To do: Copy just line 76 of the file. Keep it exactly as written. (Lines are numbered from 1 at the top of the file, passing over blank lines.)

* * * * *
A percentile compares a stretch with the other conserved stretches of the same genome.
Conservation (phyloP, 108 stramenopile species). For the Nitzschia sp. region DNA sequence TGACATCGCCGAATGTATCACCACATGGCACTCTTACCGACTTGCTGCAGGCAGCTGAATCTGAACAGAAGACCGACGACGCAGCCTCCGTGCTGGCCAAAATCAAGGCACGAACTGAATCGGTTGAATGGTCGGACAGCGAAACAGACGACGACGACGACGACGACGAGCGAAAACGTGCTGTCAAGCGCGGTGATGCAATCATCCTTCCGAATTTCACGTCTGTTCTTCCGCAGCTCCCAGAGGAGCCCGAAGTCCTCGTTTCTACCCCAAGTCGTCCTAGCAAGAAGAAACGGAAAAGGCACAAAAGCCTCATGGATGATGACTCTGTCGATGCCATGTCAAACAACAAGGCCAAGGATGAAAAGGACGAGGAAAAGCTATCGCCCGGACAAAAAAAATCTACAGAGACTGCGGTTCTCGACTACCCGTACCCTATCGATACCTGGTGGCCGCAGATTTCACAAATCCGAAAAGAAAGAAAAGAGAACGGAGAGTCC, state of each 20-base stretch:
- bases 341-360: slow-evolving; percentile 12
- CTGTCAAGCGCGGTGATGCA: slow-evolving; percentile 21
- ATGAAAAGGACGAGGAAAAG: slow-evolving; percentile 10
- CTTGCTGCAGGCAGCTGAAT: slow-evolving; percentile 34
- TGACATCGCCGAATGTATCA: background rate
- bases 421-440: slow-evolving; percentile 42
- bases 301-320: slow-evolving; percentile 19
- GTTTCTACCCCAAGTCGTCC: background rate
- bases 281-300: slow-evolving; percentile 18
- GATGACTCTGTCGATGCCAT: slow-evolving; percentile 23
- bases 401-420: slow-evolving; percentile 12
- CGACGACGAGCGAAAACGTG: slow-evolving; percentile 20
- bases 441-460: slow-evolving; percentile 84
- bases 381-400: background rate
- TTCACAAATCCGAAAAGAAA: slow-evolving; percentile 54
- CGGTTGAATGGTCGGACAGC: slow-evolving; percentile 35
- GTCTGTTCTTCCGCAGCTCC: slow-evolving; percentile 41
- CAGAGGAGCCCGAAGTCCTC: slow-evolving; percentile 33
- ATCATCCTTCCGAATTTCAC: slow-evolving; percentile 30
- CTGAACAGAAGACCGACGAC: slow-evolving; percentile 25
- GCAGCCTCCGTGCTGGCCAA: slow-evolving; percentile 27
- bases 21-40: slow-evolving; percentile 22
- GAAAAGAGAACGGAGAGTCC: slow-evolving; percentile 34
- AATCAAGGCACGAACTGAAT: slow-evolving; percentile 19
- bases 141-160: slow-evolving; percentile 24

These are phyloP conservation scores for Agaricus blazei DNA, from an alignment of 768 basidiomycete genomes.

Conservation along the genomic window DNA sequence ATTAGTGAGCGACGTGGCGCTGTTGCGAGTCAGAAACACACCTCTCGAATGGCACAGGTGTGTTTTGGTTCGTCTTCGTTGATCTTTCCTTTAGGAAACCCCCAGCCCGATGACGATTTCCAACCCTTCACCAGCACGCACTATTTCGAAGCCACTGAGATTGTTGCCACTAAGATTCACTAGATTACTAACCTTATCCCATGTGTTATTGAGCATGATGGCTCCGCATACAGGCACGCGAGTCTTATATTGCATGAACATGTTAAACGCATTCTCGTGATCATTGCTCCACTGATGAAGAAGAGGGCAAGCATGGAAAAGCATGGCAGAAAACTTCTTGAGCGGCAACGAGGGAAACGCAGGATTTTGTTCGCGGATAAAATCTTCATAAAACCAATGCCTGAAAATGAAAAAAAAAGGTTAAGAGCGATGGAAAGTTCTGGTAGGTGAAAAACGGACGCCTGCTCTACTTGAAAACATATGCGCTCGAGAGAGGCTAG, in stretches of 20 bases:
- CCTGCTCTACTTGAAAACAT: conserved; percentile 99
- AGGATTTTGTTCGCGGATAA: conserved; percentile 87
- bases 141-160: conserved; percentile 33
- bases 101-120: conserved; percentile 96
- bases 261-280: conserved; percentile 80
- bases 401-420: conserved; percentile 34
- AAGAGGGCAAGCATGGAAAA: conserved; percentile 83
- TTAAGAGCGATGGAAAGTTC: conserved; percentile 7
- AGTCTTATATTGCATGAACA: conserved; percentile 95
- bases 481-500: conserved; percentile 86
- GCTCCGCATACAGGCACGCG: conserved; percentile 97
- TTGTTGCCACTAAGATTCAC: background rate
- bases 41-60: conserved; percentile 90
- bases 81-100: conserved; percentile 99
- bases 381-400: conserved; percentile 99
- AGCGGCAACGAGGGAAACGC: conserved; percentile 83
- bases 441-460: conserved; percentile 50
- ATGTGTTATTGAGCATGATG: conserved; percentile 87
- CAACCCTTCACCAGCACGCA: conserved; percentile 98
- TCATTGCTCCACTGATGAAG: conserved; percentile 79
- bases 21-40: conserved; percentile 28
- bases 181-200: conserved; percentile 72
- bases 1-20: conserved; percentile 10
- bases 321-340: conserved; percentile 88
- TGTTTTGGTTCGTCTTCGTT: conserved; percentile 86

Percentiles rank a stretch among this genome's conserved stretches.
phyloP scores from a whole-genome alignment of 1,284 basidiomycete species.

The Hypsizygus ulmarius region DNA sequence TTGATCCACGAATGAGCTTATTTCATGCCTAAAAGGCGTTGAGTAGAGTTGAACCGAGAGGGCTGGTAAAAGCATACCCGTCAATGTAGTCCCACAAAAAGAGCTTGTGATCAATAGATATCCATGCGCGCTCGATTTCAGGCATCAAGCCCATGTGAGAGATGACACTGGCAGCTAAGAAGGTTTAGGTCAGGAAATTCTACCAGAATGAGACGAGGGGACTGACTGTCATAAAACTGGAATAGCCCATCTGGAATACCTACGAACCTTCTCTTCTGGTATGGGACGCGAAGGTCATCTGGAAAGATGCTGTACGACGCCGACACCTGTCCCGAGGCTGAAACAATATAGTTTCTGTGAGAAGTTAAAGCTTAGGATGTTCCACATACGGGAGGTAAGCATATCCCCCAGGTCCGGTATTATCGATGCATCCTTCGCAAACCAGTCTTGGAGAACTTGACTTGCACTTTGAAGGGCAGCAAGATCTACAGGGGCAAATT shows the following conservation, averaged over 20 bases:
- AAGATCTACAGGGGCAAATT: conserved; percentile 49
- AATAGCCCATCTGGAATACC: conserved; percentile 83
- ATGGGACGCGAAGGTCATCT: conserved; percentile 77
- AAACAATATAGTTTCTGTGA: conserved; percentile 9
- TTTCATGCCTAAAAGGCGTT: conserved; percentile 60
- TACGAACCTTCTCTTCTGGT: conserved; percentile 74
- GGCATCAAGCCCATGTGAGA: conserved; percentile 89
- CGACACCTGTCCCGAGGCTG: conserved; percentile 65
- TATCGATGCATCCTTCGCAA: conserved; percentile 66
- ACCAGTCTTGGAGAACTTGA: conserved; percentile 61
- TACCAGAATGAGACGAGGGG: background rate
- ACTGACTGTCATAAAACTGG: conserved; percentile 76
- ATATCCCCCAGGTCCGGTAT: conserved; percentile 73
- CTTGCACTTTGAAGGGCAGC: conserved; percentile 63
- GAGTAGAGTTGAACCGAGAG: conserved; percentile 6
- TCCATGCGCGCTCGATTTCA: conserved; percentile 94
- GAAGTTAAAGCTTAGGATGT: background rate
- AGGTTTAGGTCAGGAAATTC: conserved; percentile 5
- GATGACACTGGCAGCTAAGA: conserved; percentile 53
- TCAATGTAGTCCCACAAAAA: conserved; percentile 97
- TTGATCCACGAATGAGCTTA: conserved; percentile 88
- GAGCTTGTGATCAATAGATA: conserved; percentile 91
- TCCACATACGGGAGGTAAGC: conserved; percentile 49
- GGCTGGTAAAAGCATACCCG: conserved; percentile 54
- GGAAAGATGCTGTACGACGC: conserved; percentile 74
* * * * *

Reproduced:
- GATGACACTGGCAGCTAAGA: conserved; percentile 53